Connie Willis considers her World War II alternate history/time travel saga to be one book. She calls it Blackout-All Clear, even though Blackout was published in February and All Clear in October. So we decided to publish one review encompassing both.
While yes, both books are long (very long), there are teens out there who have no problem with that. In fact, they relish it. I’m sure you’ve experienced this phenomenon, especially among fantasy readers. I encountered it with The Historian by Elizabeth Kostova (Little Brown, 2005). In my library it was a popular among a specific group of friends, who all seemed inspired by the challenge implied by the helf of the book. They were happy to read it in hardcover, proudly lugging it around with their heavy textbooks, talking about it loudly.
The same was true of Patrick Rothfuss’ The Name of the Wind (DAW, 2007). I might be bringing this up mostly so I can gloat over the fact that the next installment of the Kingkiller Chronicles is finally on its way. Wise Man’s Fear is set for release by DAW on March 1, 2011. How excited are we??
Blackout-All Clear is more history than fantasy compared to the two titles just mentioned. And history is another genre whose avid readers are willing to tackle a longer book.
Willis’ novel To Say Nothing of the Dog won an Alex Award in 1998, and also involves an Oxford University time travel project. But it was much lighter in tone than the book(s) we present today:
WILLIS, Connie. Blackout. 491p. ISBN 978-0-553-80319-8.
––––. All Clear. 641p. ISBN 978-0-553-80767-7.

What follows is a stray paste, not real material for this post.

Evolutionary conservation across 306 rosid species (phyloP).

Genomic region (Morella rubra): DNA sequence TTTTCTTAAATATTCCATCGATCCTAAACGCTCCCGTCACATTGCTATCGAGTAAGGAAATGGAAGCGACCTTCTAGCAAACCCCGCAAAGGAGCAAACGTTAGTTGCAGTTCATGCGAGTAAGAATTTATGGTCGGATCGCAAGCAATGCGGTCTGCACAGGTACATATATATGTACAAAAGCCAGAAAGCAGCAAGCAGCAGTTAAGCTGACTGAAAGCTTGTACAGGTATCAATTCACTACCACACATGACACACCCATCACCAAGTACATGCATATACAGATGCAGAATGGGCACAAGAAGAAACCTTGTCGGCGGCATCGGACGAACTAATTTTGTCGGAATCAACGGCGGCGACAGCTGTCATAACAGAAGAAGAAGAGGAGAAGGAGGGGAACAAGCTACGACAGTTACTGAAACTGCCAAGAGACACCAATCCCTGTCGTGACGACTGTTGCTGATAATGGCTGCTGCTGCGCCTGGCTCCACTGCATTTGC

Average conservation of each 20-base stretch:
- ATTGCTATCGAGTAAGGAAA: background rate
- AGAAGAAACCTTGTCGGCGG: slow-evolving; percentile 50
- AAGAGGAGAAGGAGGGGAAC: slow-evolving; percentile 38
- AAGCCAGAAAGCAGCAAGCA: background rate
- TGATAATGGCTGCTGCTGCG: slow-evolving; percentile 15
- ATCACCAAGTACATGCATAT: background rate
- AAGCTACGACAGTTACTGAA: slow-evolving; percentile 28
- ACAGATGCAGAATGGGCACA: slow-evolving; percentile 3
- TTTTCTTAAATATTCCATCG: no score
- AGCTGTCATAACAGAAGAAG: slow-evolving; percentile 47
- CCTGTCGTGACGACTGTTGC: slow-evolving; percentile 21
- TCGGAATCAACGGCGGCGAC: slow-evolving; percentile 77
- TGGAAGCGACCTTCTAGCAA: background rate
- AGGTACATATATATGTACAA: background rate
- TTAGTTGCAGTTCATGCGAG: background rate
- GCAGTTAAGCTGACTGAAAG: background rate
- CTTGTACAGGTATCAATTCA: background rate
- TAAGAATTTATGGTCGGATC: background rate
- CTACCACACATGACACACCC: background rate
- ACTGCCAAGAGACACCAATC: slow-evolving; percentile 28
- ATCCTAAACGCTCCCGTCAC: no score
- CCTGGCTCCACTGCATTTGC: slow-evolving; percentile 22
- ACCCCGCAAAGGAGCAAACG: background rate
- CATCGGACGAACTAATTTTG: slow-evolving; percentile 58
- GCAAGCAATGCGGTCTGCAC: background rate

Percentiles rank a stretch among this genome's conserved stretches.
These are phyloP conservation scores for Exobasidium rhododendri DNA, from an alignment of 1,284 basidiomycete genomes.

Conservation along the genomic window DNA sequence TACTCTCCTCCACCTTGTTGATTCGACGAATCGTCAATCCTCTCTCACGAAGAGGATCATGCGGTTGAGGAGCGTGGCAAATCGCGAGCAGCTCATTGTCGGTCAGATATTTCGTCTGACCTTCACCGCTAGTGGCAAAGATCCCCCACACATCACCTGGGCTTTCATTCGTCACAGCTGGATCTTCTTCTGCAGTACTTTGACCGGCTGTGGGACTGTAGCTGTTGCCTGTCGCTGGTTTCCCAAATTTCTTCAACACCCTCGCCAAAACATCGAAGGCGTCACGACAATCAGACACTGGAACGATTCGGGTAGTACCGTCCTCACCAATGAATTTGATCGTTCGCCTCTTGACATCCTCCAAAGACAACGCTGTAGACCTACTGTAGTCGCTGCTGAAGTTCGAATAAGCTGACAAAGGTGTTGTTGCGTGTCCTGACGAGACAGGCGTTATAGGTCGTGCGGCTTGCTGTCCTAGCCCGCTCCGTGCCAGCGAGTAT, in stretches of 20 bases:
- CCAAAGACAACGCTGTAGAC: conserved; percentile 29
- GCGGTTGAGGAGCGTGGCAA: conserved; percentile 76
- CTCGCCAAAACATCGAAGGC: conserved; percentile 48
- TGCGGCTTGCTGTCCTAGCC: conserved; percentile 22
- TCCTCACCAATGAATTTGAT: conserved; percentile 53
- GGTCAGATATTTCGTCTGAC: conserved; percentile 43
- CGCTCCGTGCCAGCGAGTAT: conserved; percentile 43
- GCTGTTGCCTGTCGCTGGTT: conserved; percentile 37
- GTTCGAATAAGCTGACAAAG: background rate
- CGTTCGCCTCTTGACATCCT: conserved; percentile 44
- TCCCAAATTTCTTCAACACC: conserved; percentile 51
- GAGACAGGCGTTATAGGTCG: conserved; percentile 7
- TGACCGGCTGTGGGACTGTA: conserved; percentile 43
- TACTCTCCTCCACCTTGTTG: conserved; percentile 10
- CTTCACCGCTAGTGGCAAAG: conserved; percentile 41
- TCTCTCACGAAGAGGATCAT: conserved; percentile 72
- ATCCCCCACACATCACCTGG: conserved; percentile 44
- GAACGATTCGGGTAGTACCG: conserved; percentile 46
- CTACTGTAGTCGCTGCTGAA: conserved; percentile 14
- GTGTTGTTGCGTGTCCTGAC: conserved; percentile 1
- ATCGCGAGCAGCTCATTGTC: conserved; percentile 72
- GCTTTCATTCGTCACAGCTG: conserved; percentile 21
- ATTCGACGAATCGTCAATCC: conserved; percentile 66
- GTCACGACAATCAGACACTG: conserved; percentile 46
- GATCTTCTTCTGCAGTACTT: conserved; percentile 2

Adult/High School–In Blackout, Oxford historians in 2060 use time travel to study momentous events firsthand. Polly, Mike, andEileen, three adventurous young historians, are heading back to the 20th century to study aspects of World War II. Polly is playing the role of shop girl during the Blitz. Eileen is serving as a nanny to observe displaced London children who were sent to the countryside to avoid the bombing. And Mike, well…he seems to have been dropped in the wrong destination, which could cause major problems for the time travelers. Readers are clued throughout the book that this expedition is not working out as planned. Drop sites are demolished, dates are wrong, and the historians are increasingly frustrated by the lack of communication from the future. Nevertheless, this is much less a time-travel tale than one of historical fiction. The three historians are constantly trying to place themselves in the known sequence of events, always fearing that they will somehow alter history. History buffs will love the inside look at England during the worst of the war, while casual readers may find themselves scurrying for more background information. It is essential to read Blackout first. In All Clear, unidentified historians from the future strive to get Polly, Mike, and Eileen out of the past, using a variety of names and guises. At times, several hundred pages separate one segment of a character’s story from the next. Although the combined books make for a lengthy, complex narrative, it is satisfying to see the stories come together in the end. All of this is accomplished with Willis’s trademark understated wit. Readers with an interest in World War II should love these books, but also try recommending it to teens who enjoy complex fictional narratives such as Stieg Larsson’s “Millennium trilogy.”–Diane Colson, New Port Richey Library, FL